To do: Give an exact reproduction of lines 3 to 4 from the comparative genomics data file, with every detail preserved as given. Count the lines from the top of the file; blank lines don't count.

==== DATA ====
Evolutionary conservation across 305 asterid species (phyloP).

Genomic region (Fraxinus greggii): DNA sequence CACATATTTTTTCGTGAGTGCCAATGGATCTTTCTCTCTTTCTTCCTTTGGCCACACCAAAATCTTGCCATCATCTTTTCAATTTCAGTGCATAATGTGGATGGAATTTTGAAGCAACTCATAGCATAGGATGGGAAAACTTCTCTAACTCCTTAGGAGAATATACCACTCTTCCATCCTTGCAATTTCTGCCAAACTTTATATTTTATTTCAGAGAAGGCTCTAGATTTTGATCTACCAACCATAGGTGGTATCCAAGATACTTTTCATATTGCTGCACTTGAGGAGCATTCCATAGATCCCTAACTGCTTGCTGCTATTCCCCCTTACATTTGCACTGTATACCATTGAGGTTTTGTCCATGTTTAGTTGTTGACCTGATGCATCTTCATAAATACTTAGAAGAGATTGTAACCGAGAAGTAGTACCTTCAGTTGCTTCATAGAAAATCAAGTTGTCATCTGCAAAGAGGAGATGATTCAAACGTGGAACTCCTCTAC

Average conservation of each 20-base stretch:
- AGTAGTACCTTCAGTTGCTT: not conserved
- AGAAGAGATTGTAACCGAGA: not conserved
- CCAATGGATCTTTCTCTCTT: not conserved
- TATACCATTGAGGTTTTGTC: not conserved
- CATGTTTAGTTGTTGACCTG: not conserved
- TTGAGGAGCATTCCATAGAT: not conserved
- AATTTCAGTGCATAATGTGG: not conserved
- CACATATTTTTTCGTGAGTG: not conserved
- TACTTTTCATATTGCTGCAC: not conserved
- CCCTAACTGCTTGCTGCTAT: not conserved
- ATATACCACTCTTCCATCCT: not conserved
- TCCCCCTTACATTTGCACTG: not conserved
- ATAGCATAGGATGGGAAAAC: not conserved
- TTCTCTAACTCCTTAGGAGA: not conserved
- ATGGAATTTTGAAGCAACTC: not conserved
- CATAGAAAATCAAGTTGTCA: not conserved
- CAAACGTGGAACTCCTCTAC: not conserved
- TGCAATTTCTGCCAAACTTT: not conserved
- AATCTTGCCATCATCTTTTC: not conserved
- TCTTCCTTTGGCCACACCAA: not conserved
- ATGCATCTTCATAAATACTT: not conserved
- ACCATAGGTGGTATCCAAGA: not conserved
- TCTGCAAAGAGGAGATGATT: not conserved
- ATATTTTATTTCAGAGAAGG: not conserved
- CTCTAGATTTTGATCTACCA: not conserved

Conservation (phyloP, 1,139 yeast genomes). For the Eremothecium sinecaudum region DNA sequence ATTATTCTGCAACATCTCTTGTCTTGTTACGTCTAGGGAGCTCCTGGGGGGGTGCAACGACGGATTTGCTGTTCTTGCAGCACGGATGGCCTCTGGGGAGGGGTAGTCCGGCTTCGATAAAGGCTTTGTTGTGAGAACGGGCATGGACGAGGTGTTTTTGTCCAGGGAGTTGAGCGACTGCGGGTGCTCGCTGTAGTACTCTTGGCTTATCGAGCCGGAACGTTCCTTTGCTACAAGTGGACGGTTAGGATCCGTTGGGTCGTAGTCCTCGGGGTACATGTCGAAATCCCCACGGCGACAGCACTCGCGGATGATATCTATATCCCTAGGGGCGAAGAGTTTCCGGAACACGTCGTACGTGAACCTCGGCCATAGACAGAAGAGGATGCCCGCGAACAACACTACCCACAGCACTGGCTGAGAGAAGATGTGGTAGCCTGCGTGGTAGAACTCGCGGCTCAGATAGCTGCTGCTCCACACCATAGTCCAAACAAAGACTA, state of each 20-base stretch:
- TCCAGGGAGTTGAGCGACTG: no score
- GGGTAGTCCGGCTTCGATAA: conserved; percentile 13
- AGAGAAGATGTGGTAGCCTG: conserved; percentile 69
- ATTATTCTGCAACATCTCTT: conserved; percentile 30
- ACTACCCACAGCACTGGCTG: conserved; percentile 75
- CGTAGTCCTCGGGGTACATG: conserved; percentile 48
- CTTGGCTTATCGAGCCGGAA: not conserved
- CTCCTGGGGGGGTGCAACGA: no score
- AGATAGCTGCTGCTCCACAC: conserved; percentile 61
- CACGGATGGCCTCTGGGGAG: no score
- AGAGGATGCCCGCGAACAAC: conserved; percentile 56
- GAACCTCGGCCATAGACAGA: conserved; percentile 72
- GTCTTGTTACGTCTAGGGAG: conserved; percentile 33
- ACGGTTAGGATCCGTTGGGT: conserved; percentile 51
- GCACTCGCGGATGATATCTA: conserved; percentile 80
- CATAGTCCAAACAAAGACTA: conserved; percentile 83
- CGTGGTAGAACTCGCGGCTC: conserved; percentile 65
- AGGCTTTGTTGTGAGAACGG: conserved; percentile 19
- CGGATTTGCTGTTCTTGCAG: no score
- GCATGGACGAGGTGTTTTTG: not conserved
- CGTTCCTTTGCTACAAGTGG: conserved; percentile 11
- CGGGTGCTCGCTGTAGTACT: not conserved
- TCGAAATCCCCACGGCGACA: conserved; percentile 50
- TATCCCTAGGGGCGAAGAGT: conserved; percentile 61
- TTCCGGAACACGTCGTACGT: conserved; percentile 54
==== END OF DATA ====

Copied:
Average conservation of each 20-base stretch:
- AGTAGTACCTTCAGTTGCTT: not conserved